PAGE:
Long-term care is a problem of national significance. As the baby
boomers age, policymakers are struggling to design a long-term care
system that meets the needs of Americans with disabilities. While
progress has been made, the long-term care system is heavily biased
towards institutional care, and the quality of care is often poor.
Moreover, nursing home and home care are very expensive, and Medicare
coverage for both is limited. As a result, catastrophic out-of-pocket
expenses for nursing home and home care by American's older people are
routine, forcing many to rely on Medicaid to finance the care they
The federal government has taken steps to promote the use of long-term
care insurance. The Long-Term Care Partnership Program, a
public-private partnership between states and private insurance
companies, is one such example. The Federal Long-Term Care Insurance
Program, sponsored by the Office of Personnel Management for federal
employees, is a second example. In addition, the Health Insurance
Portability and Accountability Act has profoundly shaped the long-term
care market by establishing standards regarding the characteristics of
policies whose premiums can count towards the tax deduction available
for health care costs that exceed 7.5 percent of income.
I have a number of serious concerns about the long-term care insurance
market and its ability to fulfill its promises to its policyholders.
First, I am concerned about the possible arbitrary denial of insurance
benefits to seniors at their time of need. Second, I am concerned that
some insurers may be enticing individuals to buy policies by offering
low premiums, and then sharply increasing premiums if lapse rates are
not as high as assumed in the premium calculations. Third, a
substantial percentage of policies do not offer inflation adjustments,
resulting in a significant erosion of purchasing power in later years.
Even worse, some companies offer "inflation coverage," which allows
policyholders to purchase additional coverage at a later date, but at
the price charged to older purchasers. Premiums increase dramatically by
age, and individuals who elect to buy coverage later may not realize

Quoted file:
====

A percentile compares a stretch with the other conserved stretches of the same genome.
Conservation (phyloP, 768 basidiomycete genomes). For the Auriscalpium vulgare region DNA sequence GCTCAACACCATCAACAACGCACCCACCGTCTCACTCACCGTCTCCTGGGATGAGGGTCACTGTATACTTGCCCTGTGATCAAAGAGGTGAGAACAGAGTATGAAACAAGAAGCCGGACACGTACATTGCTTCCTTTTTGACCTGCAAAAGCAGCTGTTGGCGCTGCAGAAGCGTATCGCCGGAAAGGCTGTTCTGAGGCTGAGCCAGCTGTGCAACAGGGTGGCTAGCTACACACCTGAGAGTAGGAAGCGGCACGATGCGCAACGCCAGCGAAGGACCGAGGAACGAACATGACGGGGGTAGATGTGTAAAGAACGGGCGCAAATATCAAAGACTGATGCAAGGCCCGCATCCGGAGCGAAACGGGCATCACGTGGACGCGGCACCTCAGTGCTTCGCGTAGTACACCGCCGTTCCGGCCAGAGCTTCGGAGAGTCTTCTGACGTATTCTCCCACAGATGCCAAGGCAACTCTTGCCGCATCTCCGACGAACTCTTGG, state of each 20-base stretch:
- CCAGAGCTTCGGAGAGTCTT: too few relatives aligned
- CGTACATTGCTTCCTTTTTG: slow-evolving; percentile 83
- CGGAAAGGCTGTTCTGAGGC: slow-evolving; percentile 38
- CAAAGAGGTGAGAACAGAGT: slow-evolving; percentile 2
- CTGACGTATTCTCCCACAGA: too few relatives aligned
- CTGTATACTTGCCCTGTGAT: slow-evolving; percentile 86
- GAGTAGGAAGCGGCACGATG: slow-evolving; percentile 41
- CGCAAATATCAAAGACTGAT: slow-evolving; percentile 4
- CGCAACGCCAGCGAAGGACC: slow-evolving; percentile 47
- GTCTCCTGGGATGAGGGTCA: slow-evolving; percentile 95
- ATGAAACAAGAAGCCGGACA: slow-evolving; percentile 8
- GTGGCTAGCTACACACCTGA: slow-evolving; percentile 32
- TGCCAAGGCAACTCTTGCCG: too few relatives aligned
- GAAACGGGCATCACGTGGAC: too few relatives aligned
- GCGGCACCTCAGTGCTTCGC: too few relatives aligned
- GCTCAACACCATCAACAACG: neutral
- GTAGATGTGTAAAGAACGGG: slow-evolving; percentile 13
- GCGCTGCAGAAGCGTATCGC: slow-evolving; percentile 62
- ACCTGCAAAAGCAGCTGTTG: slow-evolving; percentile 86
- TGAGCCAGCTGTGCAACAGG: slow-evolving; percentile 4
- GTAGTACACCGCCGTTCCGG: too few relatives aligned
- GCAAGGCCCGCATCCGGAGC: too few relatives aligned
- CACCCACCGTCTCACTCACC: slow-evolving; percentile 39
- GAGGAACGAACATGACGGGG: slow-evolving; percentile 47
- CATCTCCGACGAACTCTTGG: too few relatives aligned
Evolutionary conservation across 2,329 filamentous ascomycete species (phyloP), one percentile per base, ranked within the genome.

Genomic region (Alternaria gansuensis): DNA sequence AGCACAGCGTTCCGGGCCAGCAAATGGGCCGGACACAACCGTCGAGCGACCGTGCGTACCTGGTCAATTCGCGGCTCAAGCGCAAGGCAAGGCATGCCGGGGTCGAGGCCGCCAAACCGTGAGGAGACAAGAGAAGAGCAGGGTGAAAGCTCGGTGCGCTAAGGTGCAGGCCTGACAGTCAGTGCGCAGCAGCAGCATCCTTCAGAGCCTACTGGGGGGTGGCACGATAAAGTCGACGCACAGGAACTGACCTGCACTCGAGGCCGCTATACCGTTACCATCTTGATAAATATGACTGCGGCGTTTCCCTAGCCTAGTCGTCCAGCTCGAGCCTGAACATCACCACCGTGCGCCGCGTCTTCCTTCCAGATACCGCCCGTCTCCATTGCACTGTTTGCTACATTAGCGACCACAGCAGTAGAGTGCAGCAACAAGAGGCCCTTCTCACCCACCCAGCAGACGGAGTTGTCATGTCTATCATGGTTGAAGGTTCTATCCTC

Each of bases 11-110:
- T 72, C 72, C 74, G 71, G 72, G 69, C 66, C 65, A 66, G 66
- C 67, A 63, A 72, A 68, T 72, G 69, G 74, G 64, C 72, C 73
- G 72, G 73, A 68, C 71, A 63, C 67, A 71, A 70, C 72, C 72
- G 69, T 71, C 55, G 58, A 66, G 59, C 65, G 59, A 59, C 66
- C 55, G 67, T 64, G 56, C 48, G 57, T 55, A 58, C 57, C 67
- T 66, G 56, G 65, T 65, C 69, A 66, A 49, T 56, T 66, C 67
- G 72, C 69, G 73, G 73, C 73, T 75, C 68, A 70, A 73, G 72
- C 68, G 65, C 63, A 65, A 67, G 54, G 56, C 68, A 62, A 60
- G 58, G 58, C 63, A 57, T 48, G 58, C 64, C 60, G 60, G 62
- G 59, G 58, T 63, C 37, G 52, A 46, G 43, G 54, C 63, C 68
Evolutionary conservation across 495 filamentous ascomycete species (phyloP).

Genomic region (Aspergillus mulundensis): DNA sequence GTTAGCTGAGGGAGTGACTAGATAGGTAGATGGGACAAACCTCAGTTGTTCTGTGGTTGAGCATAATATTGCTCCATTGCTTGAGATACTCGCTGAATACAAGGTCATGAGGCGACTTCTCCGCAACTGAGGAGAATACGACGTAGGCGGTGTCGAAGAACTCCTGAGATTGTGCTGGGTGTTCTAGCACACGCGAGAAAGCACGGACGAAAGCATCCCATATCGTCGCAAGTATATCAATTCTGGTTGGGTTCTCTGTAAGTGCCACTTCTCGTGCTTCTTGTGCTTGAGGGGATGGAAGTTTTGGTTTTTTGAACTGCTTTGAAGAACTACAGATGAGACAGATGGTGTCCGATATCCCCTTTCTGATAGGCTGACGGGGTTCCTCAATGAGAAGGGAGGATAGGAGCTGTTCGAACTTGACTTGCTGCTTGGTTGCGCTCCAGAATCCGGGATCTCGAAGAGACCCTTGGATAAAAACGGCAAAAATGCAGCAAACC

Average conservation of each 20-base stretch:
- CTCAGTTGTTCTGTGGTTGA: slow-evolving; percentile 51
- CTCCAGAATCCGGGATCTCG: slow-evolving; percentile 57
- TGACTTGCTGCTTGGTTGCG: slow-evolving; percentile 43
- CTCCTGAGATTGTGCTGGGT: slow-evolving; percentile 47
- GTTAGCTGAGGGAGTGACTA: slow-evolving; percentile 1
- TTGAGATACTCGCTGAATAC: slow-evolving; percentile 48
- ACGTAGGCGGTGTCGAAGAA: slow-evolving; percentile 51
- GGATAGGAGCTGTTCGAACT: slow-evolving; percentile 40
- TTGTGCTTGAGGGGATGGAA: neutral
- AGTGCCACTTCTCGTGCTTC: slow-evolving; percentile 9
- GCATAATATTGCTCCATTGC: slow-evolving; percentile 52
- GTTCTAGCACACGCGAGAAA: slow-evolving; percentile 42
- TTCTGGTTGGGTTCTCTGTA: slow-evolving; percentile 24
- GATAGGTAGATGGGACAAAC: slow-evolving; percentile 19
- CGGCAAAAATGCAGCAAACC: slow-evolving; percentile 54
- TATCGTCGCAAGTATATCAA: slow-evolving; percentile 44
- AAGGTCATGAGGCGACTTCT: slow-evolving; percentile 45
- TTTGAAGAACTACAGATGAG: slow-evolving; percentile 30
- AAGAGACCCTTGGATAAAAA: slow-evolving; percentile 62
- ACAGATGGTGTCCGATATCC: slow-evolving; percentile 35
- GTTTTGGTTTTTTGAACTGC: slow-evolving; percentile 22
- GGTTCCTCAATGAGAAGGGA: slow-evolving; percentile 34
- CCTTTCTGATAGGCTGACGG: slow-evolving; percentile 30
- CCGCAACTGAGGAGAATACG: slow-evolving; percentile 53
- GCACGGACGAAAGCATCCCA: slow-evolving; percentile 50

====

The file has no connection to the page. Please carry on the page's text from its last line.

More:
that such coverage will be extremely expensive, which may be
Given the role of the federal government in long-term care financing,
I request that GAO investigate these allegations and the adequacy of
state and federal regulation. Specifically, I request that GAO review
the practices of these insurers in order to assess the following:
-- Rate of denial of claims, and as feasible, the extent to which
denials were justifiable;
-- Types of policies purchased, including the percentage of policies
that do adjust and do not adjust for inflation and those that allow
for purchase of additional coverage at a later date;
-- Estimated loss of purchasing power for those individuals that have
policies without inflation adjustment provisions;
-- Frequency and amount of premium increases in already purchased
policies, average lapse rates of policyholders, and the correlation
between premium increases and lapse rates;
-- Extent to which long-term care policies are marketed to individuals
that would likely qualify for Medicaid or may not have substantial
assets to protect; and
-- What, if any, additional federal regulation is needed.
United States Senator”
To read the New York Times article, click here.
Future editions of Elder Advocacy Blog will track both the talk and the walk of the 2008 Presidential Candidates on issues of elder medical care and nursing home abuse and elder abuse prevention. We need to make elder advocacy part of the national debate in electing a new president.